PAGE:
Making the cover of
magazine used to be one of the great hallmarks of success for an
individual or a company, and it's still no mean feat. Though, most
companies would not be thrilled at being described, like
) is this week in its
cover story, as "one of the most
successful, ubiquitous and increasingly strange
companies on the planet."
Then again, Google corporate types may not mind the description,
and co-founder and CEO Larry Page may be quite pleased.
It's not just the wearable computer called Google Glass that
finds strange, or the "smart balloons" that beam Internet signals
to remote locations, or the driverless cars steering themselves
down the highways of California, Florida, and Nevada.
declares, Google is trying to solve death itself.
Well, yes, apparently it is. But it's not trying to solve death by,
say, the end of the current fiscal quarter, or even in the next few
In a rare interview with
, Google's Page suggested that its investment in a company called
Calico, announced this week, may not result in any progress for 10
or 20 years. He calls this and Google projects like it, the "moon
shots" -- that is, big ideas that can change the world, but not
And that is what is so very strange about Google. Public companies
just don't think 10 or 20 years in the future these days. Or, if
they do, they don't talk about it out loud, because it makes
So, before getting into how Google is going to help us all live
forever, or at least for much longer, take a look at a couple of
projects the company is working on that could pay off a lot sooner:
- Google is working to replace the "tracking cookie," that
familiar but odious component of the Web experience, with
something less objectionable on privacy grounds, without breaking
the economic system that supports the Internet.
- It has enhanced its search results by adding "in-depth
articles" to its results, in order to flesh out timely matches
with greater context.
Google is considering ways to replace the third-party or tracking
cookie as the basic piece of information that marketers use to
target individuals based on their Web-browsing activity.
Google's attempt to lead on this issue,
first reported by USAToday.com
, will be controversial in itself.
It isn't going to be easy to replace a system that underpins the
now-$120 billion digital advertising business, but it could be
argued that it has got to be done, and soon.
For one thing, marketers are getting better at interpreting and
responding to the information they have gathered on users'
interests and habits. But the more effective they get, the creepier
they are. Advertisers do not aim to creep out their most-likely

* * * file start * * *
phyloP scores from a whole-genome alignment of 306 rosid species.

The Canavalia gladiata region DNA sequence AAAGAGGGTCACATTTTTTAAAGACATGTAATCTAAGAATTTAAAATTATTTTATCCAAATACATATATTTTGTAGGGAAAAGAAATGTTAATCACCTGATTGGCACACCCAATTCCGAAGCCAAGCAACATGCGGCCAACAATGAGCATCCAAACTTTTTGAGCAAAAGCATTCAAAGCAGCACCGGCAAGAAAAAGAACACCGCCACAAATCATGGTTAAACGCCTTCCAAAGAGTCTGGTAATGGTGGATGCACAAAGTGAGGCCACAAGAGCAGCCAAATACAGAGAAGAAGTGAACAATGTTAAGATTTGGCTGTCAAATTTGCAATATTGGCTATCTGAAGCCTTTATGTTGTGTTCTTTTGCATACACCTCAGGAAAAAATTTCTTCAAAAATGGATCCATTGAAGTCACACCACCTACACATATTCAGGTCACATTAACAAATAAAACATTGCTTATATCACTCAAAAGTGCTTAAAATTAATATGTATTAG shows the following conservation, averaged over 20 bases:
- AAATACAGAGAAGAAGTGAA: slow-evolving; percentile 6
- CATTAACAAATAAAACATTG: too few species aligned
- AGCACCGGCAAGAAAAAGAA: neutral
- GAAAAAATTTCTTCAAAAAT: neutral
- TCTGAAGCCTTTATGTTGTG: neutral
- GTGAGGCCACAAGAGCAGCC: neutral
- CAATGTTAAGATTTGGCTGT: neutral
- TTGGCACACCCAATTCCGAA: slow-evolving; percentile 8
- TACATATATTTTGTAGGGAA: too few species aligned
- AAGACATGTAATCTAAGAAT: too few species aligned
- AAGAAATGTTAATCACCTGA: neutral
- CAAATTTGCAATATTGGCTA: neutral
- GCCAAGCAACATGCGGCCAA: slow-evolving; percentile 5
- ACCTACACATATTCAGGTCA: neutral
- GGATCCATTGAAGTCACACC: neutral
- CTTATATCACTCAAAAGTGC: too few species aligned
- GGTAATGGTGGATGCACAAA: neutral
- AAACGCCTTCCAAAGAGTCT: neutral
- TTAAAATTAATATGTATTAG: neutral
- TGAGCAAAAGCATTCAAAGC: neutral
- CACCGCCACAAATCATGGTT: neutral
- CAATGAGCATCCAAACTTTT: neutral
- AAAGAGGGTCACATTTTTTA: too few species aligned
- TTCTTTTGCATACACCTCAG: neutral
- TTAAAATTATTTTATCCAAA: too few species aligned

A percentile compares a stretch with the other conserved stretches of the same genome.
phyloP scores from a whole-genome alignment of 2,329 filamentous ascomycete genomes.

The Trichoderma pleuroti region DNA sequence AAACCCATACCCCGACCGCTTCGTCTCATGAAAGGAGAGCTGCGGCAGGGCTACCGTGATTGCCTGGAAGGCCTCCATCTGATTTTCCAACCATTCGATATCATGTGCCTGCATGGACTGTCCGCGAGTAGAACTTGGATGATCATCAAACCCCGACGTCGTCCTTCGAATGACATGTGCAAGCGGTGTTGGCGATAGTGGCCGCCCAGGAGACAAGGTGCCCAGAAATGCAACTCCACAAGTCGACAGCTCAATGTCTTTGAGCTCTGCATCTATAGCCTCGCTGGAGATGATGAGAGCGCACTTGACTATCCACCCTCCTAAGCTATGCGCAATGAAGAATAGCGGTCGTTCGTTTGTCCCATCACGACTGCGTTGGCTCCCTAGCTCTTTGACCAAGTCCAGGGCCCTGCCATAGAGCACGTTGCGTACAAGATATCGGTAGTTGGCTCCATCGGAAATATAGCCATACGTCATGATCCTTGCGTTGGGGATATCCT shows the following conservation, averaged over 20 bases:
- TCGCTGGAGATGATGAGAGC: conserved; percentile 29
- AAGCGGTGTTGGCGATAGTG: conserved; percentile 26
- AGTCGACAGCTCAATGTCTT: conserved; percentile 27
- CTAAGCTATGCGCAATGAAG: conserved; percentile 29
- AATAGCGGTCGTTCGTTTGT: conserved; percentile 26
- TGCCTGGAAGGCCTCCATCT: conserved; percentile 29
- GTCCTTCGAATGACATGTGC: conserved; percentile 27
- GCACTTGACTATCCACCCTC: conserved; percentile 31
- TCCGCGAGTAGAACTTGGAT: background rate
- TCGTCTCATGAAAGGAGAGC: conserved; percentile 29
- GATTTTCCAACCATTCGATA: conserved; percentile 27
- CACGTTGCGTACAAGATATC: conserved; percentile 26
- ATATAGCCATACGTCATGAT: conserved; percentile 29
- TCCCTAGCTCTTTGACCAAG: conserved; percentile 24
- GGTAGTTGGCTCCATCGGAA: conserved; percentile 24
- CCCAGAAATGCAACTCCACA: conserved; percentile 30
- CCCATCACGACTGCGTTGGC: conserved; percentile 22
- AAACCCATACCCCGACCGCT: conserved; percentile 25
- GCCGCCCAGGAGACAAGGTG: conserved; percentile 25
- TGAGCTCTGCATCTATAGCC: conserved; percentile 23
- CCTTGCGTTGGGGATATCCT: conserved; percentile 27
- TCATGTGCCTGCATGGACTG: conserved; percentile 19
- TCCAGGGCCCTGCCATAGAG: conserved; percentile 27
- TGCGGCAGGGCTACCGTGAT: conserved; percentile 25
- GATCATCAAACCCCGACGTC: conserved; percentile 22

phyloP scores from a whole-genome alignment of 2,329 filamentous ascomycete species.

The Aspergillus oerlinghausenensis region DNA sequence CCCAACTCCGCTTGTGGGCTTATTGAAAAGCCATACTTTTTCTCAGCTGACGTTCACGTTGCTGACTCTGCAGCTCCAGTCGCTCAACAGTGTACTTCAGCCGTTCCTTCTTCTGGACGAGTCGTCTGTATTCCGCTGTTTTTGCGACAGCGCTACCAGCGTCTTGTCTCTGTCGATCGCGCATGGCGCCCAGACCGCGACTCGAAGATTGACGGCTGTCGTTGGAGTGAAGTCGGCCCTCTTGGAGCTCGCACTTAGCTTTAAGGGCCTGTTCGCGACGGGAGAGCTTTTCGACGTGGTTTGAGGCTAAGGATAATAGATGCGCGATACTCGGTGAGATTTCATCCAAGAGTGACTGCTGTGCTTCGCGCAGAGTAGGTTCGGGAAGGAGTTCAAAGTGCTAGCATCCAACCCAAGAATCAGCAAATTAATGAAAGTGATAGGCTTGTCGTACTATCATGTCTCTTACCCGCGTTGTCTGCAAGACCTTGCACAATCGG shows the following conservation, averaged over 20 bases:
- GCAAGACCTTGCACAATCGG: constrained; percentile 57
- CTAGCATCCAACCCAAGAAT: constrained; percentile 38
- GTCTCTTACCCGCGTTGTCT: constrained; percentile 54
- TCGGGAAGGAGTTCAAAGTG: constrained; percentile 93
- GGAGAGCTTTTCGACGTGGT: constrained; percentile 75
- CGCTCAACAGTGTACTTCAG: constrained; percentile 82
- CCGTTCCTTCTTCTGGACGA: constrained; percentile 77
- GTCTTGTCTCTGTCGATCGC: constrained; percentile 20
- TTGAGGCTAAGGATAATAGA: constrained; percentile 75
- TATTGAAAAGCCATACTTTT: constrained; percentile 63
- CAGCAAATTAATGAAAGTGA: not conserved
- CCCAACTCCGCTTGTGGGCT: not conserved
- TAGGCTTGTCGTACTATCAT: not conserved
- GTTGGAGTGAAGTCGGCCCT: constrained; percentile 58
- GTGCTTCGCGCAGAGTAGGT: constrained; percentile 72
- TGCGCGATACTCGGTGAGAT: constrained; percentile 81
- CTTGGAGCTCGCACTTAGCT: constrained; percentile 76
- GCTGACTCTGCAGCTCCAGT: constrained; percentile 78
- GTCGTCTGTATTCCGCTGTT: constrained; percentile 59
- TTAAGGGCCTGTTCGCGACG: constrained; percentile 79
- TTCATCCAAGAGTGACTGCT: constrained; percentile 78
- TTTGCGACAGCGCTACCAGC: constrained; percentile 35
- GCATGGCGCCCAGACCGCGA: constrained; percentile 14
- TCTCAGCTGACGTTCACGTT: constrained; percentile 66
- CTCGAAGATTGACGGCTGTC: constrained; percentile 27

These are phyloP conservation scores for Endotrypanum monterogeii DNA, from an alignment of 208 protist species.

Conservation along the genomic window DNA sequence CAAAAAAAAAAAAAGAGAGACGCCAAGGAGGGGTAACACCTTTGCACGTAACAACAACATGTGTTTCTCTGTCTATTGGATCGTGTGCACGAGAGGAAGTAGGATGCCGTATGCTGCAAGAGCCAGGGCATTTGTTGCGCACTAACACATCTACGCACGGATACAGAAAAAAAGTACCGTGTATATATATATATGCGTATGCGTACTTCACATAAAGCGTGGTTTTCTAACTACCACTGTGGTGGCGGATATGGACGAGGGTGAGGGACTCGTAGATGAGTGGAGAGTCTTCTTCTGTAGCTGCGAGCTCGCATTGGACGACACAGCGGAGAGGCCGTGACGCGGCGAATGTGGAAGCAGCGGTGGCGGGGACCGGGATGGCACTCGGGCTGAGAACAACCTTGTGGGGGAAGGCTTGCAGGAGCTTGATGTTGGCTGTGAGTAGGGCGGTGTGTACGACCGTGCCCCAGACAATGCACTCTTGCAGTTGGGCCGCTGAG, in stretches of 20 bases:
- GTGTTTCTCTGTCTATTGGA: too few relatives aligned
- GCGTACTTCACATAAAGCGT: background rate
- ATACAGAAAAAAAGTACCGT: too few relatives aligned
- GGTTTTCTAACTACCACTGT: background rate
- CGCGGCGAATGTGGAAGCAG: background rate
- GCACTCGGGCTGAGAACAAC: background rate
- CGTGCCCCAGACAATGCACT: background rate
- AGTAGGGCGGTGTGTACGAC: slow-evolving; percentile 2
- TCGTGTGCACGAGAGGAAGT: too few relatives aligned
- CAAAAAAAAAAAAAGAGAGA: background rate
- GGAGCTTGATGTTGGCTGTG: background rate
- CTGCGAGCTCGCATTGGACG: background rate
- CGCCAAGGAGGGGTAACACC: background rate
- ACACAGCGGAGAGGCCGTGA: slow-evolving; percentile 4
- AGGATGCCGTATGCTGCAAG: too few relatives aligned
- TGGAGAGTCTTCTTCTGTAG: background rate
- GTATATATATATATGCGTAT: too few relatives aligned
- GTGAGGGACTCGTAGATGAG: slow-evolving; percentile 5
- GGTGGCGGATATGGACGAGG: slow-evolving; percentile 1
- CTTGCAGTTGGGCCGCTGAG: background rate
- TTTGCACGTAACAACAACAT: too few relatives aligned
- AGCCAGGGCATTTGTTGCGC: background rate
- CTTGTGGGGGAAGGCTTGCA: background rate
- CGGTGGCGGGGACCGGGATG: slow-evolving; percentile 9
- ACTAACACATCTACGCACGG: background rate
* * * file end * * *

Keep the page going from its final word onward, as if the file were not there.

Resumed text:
potential customers, so the industry itself is at least considering
alternatives to the cookie.
Other industry players have responded to consumers' concerns. The
latest version of
) Internet Explorer browser has a default setting of "Do Not
) does not permit third-party cookies in its Safari browser.
Worst of all, mobile apps do not support third-party cookies. So,
their days are numbered.
Among the alternatives Google reportedly is considering is an
anonymous identifier, or AdID, a system already in use by Apple.
According to USAToday.com, Google will start "reaching out" to
industry, consumer, and government groups to get their reaction in
the coming weeks and months.
Early indications are that the advertising industry will be wary of
a change that could make Google the keeper of knowledge that is now
in their own hands. In
the words of AdAge
, this system could take Google "from being the biggest card player
at the table to owning the casino."
Google is, after all, supposed to be a search engine company, so
it's a relief to learn that it's still working on that.
It's also good to get an explanation for those "in-depth articles"
links that have begun popping up in some search results.
It seems that Google conducted a study late last year that
concluded that about 10% of the queries conducted on its search
engine were not satisfactory. That is, the user required more
information, different information, or at least more context, than
its algorithm had turned up.
The result is "in-depth articles," a selection of related long-form
articles that might be months or even years old, but that includes
the context that is otherwise missing.
an article co-authored
by data scientist Peter J. Meyers, Forbes.com's Denis Pinsky
explains the new section, well, in-depth.
But about that cure for death…
The new company, called Calico and funded in part by Google, is
dedicated to tackling the issues of aging-related disease, with the
goal of extending the human life span.
In a blog post
announcing the company
, Page says he believes the company can improve millions of lives
by bringing what he calls "moon shot thinking" to health care and
The company will be led by Arthur D. Levinson, a biochemist by
training who is the chairman and former CEO of Genentech as well as
the chairman of Apple. He also was on Google's board until 2009,
when he resigned to resolve a regulatory probe into the overlapping
directors at Google and Apple.
Wired.com thinks Calico
is, for Google, "an odd move." What happened, it asks, to the
promise Page made just two years ago to put more focus in core
cover story might have an interesting answer to that question.
Medicine is becoming an information science, it notes, as vast
amounts of data are increasingly used to customize treatment. And
Google, the article notes, "is very, very good with large data
But if that's not persuasive, consider this: Google has about $54
billion in cash. If it can use a chunk of that to extend all of our
lives, or just to cure Larry Page's midlife crisis (he's 40), what
could it hurt?
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